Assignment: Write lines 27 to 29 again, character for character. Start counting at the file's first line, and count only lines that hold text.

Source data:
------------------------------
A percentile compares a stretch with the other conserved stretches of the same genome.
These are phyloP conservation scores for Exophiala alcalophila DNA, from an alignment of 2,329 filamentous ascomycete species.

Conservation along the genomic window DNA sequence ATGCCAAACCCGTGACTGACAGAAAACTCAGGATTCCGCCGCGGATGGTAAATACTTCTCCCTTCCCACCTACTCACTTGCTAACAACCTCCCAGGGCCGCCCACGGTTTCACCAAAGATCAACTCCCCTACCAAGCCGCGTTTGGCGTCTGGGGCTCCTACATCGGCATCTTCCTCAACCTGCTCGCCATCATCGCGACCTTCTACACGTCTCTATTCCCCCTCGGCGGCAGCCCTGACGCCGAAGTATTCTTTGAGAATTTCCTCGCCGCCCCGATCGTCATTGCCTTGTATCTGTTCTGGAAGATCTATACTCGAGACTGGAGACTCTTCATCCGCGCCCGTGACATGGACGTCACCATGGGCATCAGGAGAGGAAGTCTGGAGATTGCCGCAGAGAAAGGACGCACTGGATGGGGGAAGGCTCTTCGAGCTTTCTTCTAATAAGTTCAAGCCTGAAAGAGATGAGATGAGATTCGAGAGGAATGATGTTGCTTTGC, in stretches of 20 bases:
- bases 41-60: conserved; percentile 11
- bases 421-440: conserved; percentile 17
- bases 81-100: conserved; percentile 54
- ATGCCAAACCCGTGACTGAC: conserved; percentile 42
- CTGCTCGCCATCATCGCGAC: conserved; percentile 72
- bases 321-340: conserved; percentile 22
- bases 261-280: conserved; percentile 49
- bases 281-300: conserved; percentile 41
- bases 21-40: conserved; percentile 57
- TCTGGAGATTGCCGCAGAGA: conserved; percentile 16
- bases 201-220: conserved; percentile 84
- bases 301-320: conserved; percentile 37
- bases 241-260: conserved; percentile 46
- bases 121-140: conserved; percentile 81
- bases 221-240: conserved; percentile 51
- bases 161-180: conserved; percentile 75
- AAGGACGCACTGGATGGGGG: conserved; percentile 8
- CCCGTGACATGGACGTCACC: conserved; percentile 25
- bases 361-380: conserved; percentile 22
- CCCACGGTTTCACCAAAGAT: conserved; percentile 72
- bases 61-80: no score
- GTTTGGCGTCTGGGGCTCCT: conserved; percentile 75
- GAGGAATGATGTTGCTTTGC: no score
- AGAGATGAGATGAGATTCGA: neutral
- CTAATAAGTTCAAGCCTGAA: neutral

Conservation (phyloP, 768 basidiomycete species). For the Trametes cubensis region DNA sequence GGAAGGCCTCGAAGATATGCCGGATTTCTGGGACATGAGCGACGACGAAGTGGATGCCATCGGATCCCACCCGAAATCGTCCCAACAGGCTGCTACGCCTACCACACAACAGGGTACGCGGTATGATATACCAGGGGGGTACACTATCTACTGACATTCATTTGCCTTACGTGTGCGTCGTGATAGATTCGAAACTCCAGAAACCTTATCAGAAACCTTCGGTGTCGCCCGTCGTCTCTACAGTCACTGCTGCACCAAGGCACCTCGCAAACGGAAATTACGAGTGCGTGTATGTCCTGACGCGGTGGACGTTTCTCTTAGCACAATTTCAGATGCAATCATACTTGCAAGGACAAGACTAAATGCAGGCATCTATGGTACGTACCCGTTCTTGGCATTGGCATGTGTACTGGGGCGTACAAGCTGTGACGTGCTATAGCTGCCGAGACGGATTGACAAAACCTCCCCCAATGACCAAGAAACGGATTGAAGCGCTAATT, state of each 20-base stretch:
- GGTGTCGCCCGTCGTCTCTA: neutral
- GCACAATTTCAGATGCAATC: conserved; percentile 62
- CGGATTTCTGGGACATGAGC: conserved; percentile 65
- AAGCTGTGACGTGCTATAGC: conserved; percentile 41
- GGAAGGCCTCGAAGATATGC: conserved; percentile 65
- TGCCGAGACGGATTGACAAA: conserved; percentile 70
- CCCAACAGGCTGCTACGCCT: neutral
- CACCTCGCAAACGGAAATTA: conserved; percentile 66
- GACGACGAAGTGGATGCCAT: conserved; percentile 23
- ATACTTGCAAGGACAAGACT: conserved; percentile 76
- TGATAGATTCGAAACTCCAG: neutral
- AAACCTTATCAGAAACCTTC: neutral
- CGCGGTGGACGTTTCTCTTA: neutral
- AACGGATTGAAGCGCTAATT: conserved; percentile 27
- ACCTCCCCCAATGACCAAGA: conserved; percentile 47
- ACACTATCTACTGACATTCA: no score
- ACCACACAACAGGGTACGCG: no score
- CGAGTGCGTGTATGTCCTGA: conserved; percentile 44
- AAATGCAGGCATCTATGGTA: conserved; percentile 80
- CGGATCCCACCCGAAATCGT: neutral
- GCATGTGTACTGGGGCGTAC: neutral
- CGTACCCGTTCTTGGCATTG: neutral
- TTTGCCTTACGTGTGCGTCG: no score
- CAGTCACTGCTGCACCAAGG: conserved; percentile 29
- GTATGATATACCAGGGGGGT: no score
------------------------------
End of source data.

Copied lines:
- AGAGATGAGATGAGATTCGA: neutral
- CTAATAAGTTCAAGCCTGAA: neutral

Conservation (phyloP, 768 basidiomycete species). For the Trametes cubensis region DNA sequence GGAAGGCCTCGAAGATATGCCGGATTTCTGGGACATGAGCGACGACGAAGTGGATGCCATCGGATCCCACCCGAAATCGTCCCAACAGGCTGCTACGCCTACCACACAACAGGGTACGCGGTATGATATACCAGGGGGGTACACTATCTACTGACATTCATTTGCCTTACGTGTGCGTCGTGATAGATTCGAAACTCCAGAAACCTTATCAGAAACCTTCGGTGTCGCCCGTCGTCTCTACAGTCACTGCTGCACCAAGGCACCTCGCAAACGGAAATTACGAGTGCGTGTATGTCCTGACGCGGTGGACGTTTCTCTTAGCACAATTTCAGATGCAATCATACTTGCAAGGACAAGACTAAATGCAGGCATCTATGGTACGTACCCGTTCTTGGCATTGGCATGTGTACTGGGGCGTACAAGCTGTGACGTGCTATAGCTGCCGAGACGGATTGACAAAACCTCCCCCAATGACCAAGAAACGGATTGAAGCGCTAATT, state of each 20-base stretch: